Here's an example, taken from System V Release 4. (Notice that I'm using the standard System V version of echo from /bin/echo. SVR4 has four versions of echo!)
/bin/echo hi \ therehi there %
/bin/echo hi \\ therehi \ there %
/bin/echo hi \\\\ therehi \ there
In the first case, the shell uses the backslash to
hi" and "
(without the quotes)-where
is the space character
that was quoted by the backslash.
As always, echo prints a single space between each argument.
The first space you see in the output is echo's argument-separating
space, and the second space came along with the second argument
(thanks to the backslash).
In the second case, the shell converts
the first backslash tells the shell to
(turn off the special meaning of) the second backslash.
The echo command gets three arguments,
\" and "
there", and it
echoes those arguments with a single space between each.
(I've heard claims
that, on some systems, this command wouldn't print any backslashes,
but I wasn't able to reconstruct that situation.)
In the third case, the shell converts each pair of backslashes into a
backslash, and runs the command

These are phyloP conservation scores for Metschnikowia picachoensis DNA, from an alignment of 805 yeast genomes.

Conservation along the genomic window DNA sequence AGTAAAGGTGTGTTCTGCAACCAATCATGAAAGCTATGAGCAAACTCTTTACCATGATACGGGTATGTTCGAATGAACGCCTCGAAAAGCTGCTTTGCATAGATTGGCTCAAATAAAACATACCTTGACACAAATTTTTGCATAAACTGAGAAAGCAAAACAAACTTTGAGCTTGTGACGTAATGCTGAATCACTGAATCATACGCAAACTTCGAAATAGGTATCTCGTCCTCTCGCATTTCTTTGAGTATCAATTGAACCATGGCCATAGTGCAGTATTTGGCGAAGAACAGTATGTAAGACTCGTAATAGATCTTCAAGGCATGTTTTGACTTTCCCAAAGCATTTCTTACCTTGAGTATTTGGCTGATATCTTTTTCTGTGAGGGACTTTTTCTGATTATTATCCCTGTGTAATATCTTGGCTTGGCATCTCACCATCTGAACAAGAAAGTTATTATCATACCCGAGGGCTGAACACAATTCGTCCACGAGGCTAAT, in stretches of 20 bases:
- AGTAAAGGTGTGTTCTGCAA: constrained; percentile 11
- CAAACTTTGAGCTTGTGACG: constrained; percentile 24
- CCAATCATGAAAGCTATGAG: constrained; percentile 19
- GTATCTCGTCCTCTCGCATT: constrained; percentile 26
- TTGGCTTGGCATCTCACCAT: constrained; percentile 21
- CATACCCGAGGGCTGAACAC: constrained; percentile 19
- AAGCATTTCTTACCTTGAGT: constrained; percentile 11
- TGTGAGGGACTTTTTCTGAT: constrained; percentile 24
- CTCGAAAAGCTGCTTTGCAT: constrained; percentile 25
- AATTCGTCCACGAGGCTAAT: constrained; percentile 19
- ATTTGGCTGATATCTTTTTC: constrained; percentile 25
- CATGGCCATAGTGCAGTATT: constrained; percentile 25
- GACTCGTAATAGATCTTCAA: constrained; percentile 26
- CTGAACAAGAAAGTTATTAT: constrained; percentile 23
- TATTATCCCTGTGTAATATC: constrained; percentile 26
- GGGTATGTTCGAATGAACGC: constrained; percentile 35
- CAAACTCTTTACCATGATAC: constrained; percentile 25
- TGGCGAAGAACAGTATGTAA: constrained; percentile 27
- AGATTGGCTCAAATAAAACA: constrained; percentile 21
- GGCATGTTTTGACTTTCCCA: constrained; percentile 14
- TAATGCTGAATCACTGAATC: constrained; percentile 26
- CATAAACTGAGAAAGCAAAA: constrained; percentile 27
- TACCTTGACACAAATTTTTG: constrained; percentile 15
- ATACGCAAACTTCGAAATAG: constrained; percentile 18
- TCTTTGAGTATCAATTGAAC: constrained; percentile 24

echo hi \\ there.
But this is
System V, and System V's echo
as special characters.
So when echo sees the remaining two backslashes, it converts
them into a single backslash. So you only see a single backslash,
even though you typed four. On BSD systems, echo doesn't do
this; you'd see two backslashes.
For that matter, if you're using
SVR4's C shell, with its built-in echo command, you'll
see the BSD behavior.
You'll also see the BSD behavior if you're
using SVR4's /usr/ucb/echo.
Theis also capable of "eating" backslashes if they appear before special characters. If a backslash precedes the "erase" character (normally CTRL-h) or the "kill" character (normally CTRL-u), the terminal driver will pass the control character to the shell, rather than interpreting it as an editing character. In the process, it "eats" the backslash. So if you type:
The shell receives the line
See the termio manual page for more information; there are
certainly system-dependent variations.
What's the point of this article? Well, backslashes are messy. The shell, the terminal driver, echo (sometimes), and several other utilities use them. If you think very carefully, you can figure out exactly what's consuming them. If you're not of a rigorous frame of mind, you can just add backslashes until you get what you want. (But, obviously, the non-rigorous approach has pitfalls.) I've seen situations in(which is another story altogether) where you need eight backslashes in order to have a single backslash left at the point where you want it!